The contributors have definite and implicitly divergent opinions on whether it is the national governments and their right of eminent domain that are ultimately responsible for any conservation-related displacement within national boundaries, or if it is the non-government organizations and their donors / sponsors. (Thankfully, unlike Coasian economists for whom pollution would not occur, but for its victims, none of the contributors blames the victims of displacement for the fact of it). The question of responsibility is essential to address, but very difficult to resolve; not because of the need to allocate blame, but because the answers point toward the agent who bears the responsibility to address the harms resulting from displacement, or who must undertake decision shifts to prevent displacement. Central governments bear ultimate responsibility for displacements occurring within their boundaries, but it is the resources and advocacy of other powerful actors - among them conservationists - who are proximately responsible for government actions, including the situations where such actions lead to displacement.
The contributors are also divided when it comes to questions about what is to be done with regard to displacement. Bray and Velαzquez outline a different model of conservation than the one that is usually viewed as being typical of modern conservation - place-bound initiatives that rely for their perceived and real effectiveness on separation of people from animals and biodiversity - "national parks". This stereotypical view is of the "national park" that expelled local residents and continues to severely curtail their actions. In fact protected areas that fully incorporate local people and their activities represent a larger area (41.4%) than the protected areas that strictly limit humans and their activities (38.3%) (Chape et al . 2008).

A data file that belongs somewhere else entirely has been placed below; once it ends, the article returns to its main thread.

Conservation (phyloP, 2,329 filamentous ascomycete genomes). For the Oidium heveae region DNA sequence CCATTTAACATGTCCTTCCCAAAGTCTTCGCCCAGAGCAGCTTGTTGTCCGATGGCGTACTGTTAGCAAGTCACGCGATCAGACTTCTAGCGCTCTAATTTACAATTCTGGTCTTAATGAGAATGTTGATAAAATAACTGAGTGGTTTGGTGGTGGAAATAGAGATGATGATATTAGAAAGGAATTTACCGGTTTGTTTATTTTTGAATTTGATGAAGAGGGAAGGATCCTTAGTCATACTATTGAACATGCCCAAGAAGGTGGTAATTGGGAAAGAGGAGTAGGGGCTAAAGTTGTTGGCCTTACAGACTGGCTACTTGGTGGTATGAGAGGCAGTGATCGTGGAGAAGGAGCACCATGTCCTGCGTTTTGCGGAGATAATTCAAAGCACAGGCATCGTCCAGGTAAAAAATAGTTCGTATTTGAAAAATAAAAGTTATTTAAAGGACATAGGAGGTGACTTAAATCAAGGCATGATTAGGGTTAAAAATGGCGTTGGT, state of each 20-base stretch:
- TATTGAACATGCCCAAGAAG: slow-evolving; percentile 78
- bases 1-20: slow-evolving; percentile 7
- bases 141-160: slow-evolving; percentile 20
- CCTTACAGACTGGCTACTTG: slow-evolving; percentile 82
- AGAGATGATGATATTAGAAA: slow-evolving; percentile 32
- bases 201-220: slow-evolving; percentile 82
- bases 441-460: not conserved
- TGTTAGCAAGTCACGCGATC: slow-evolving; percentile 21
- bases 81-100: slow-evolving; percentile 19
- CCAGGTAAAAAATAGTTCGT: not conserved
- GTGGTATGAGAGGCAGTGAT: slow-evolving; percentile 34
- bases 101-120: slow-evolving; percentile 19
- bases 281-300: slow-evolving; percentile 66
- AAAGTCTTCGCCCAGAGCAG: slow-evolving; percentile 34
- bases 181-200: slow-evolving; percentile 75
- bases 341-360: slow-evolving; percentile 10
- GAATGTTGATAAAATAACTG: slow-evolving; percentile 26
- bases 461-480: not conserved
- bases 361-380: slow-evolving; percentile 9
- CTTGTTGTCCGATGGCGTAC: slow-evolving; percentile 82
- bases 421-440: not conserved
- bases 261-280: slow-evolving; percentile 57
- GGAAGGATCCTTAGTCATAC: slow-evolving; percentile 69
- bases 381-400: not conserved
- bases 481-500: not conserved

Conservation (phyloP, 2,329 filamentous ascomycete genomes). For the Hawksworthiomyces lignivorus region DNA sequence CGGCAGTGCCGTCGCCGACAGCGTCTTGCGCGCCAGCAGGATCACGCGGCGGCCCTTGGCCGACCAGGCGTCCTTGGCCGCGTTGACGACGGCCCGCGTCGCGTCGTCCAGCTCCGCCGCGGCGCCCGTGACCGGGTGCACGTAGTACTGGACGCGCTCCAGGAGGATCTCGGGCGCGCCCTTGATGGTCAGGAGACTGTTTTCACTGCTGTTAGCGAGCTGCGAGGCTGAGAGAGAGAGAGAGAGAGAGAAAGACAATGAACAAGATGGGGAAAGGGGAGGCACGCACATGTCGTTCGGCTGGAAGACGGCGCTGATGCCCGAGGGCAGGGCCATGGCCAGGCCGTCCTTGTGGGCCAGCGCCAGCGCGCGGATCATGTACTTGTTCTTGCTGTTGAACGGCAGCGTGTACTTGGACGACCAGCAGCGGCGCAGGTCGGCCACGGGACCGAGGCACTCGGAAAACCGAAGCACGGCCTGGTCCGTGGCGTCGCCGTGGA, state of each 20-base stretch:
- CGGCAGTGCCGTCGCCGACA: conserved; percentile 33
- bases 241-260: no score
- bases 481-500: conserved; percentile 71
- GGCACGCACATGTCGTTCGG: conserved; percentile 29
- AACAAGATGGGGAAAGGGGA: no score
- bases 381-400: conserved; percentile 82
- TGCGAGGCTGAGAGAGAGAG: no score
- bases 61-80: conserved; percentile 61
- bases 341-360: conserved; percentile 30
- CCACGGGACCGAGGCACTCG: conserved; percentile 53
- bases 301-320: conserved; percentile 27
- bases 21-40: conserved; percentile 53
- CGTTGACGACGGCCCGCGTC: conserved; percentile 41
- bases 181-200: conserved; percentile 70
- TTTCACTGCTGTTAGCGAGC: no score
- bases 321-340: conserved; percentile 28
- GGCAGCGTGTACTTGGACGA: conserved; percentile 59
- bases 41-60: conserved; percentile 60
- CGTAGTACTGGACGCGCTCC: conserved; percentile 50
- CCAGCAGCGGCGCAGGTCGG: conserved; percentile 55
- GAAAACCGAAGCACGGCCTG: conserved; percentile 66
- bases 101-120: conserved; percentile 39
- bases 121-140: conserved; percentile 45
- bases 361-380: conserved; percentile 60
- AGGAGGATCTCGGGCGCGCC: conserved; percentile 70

The vast apparatus of theory and investigation that provides much of the intellectual and scientific basis for contemporary protected areas has only slowly come to admit the vital role of social sciences. Springer illustrates some concrete ways in which a role for communities, local populations, and indigenous people has been incorporated by conservationists. It is indeed the case, as Chicchón reminds us, that different international conservation organizations occupy very different positions with regard to people's involvement in conservation. She points out that different levels of inclusion can depend on the particularities of a place - the social, political, and cultural context of conservation. Moreover, the example of Latin America suggests that a more collaborative relationship between the interests of conservation and the rights of local residents can be forged in ways that benefit both. However, both Springer and Chicchón hint at the distance yet to be traveled before communities and people affected adversely by conservation become a part of the conservation solutions.
The dissensions among the contributors are strongest over whether substantial levels of conservation-related displacement has occurred in the past, or if displacement continues to occur now. Chicchón's article documents the complex story of displacements in Latin America, to note the relatively minor role of conservation in historical cruelties that indigenous groups have borne - it also suggests the very different nature of conservation-related displacement in the region compared to that in much of Africa or South Asia. These differences in the processes and dimensions of displacement between Latin America versus Africa are particularly evident as a flashpoint for the relatively ungiving exchange between Curran et al . and Schmidt-Soltau.